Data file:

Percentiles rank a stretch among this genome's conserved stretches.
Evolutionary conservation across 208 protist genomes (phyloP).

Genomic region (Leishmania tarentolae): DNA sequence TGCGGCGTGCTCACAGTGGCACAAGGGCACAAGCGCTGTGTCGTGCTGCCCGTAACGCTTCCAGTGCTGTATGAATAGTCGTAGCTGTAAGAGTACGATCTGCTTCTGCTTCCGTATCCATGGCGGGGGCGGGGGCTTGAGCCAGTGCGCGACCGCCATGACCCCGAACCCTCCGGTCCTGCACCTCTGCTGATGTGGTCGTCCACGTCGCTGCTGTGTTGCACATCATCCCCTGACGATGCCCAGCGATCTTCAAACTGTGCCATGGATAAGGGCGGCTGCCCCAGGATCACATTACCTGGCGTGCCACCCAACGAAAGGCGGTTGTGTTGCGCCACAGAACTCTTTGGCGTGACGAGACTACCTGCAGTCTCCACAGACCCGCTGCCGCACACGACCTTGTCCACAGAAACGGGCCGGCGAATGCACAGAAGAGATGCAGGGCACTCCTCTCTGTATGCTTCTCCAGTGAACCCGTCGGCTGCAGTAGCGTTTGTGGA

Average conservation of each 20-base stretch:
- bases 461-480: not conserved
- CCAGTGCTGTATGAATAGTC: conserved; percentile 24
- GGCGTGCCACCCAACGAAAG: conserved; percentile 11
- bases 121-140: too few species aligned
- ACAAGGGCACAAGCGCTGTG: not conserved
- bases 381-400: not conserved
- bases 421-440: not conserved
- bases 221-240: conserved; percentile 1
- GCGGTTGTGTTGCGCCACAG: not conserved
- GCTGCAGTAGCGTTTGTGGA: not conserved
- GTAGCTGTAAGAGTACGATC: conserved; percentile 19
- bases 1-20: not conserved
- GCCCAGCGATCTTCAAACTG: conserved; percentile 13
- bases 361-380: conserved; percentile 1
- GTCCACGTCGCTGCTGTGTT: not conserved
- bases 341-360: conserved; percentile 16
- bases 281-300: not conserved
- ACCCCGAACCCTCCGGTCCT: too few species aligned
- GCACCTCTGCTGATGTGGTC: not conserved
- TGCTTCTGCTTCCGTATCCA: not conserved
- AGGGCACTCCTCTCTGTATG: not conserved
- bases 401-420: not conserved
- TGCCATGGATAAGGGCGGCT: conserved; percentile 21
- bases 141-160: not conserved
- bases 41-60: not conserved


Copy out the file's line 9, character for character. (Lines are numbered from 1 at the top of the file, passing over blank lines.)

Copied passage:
- ACAAGGGCACAAGCGCTGTG: not conserved